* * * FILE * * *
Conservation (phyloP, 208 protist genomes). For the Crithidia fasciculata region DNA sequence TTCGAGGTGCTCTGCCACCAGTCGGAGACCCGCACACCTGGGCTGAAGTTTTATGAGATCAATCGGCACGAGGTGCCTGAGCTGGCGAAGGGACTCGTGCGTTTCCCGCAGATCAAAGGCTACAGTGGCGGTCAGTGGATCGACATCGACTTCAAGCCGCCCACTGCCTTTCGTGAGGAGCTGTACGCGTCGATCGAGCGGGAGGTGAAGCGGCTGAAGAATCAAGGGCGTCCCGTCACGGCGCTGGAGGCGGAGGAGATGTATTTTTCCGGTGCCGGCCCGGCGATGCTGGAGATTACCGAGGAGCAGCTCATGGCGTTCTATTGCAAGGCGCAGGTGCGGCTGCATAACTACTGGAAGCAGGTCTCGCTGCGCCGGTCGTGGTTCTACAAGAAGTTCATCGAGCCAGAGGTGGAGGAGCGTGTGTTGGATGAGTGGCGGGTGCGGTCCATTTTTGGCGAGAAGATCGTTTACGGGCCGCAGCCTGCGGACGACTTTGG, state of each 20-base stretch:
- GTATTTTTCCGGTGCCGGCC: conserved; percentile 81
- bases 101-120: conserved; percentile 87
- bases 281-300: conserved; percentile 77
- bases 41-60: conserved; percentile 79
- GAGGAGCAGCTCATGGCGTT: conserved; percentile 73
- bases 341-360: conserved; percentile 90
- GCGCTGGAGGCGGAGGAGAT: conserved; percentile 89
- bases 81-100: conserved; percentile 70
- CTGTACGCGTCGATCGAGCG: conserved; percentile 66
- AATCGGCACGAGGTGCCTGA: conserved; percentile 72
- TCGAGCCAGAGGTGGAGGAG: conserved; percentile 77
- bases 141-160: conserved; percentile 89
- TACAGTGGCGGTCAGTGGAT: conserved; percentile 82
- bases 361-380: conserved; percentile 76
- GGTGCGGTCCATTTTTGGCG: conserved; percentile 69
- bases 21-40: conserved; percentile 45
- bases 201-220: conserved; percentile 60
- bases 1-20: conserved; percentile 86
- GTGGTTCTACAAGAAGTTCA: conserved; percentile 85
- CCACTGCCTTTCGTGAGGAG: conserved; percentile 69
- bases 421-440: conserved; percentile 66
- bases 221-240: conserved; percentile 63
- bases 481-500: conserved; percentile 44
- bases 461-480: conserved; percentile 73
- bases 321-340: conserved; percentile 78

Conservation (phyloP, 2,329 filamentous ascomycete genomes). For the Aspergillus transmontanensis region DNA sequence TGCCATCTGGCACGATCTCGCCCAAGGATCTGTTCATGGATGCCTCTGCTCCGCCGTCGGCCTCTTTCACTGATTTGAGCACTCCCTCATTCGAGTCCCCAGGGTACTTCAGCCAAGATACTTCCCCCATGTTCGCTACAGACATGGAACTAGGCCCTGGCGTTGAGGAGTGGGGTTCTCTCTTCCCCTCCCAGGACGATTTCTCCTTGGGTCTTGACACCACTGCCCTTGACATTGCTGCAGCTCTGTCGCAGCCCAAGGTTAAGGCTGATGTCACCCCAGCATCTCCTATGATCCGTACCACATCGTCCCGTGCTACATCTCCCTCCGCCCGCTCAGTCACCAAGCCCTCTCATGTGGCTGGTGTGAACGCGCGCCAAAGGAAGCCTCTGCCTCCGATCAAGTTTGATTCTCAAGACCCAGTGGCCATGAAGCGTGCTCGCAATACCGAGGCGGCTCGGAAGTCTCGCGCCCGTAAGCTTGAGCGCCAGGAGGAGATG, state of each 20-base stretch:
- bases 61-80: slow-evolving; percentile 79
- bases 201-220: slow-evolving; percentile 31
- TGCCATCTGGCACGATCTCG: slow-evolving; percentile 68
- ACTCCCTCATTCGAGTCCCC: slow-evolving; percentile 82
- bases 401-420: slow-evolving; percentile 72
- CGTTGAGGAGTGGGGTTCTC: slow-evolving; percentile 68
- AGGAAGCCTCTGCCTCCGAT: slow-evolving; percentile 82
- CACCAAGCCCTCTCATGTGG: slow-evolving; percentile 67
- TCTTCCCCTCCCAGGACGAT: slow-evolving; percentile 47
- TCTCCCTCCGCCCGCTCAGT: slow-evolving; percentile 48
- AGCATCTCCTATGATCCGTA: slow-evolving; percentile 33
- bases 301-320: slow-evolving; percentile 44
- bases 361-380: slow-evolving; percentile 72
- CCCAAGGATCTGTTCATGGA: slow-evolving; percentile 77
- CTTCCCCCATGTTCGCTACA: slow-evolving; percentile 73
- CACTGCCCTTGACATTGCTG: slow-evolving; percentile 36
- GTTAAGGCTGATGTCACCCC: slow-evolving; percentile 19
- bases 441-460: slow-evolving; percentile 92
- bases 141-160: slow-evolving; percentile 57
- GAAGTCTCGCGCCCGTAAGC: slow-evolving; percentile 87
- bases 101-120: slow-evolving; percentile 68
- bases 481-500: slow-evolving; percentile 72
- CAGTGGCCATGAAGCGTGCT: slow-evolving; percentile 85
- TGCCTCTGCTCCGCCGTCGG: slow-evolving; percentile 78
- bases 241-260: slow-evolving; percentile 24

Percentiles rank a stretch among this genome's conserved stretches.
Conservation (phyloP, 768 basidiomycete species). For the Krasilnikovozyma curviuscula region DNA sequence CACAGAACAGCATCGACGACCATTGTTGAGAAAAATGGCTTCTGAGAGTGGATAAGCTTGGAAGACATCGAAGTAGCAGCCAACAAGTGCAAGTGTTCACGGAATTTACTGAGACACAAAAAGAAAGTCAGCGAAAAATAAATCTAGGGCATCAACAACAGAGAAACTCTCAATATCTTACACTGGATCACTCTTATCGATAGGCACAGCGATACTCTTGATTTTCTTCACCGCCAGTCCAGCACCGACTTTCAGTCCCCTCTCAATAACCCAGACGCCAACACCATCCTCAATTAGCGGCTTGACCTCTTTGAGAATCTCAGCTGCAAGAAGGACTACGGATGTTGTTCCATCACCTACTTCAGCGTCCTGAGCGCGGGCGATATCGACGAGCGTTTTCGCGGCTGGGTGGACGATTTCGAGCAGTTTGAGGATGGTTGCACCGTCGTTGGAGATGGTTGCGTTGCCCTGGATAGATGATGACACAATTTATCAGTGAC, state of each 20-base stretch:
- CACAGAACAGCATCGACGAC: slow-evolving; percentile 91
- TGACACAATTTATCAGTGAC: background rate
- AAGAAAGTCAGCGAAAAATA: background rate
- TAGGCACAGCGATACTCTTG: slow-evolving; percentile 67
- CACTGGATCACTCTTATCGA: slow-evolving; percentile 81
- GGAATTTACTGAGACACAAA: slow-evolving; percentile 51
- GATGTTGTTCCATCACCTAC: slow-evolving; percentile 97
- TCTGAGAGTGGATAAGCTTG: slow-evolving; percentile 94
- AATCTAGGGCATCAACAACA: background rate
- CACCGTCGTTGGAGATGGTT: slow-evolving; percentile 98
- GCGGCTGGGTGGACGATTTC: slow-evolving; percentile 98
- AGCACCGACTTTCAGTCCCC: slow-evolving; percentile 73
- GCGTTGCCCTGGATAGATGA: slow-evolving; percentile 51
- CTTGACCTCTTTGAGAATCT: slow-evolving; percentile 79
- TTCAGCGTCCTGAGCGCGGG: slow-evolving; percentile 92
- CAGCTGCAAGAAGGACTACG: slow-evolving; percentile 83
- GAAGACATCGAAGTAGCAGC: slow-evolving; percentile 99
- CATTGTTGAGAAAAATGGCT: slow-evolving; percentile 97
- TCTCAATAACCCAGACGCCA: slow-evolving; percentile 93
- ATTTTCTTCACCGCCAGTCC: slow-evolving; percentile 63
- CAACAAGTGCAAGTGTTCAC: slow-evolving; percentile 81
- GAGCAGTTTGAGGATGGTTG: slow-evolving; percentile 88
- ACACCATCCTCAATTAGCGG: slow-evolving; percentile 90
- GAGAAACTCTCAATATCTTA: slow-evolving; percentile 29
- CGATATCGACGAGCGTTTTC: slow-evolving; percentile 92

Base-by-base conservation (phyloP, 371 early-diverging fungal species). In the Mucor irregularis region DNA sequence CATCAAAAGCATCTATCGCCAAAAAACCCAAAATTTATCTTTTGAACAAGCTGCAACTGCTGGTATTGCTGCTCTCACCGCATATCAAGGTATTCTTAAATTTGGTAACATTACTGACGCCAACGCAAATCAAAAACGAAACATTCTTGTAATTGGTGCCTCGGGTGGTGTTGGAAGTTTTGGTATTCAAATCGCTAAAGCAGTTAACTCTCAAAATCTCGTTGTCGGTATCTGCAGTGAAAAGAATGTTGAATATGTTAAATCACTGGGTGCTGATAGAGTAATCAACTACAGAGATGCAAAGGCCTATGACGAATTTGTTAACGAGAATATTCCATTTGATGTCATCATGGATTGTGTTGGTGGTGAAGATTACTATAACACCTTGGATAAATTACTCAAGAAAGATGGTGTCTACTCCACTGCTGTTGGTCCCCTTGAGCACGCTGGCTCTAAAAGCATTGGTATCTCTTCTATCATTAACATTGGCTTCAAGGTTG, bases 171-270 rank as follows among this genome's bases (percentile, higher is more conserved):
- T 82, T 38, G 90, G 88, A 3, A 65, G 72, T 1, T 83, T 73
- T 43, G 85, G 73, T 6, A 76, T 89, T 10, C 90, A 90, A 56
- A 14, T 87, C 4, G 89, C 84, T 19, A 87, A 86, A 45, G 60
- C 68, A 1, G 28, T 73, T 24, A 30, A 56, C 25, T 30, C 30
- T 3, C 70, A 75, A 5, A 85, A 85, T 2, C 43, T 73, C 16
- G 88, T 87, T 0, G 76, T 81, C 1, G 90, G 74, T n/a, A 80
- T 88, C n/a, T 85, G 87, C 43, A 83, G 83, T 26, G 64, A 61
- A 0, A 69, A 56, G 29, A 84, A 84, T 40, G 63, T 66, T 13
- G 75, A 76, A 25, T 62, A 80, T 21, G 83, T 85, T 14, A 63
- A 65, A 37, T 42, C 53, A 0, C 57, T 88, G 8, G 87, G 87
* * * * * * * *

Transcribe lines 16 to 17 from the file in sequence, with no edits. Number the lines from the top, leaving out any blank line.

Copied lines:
- GGTGCGGTCCATTTTTGGCG: conserved; percentile 69
- bases 21-40: conserved; percentile 45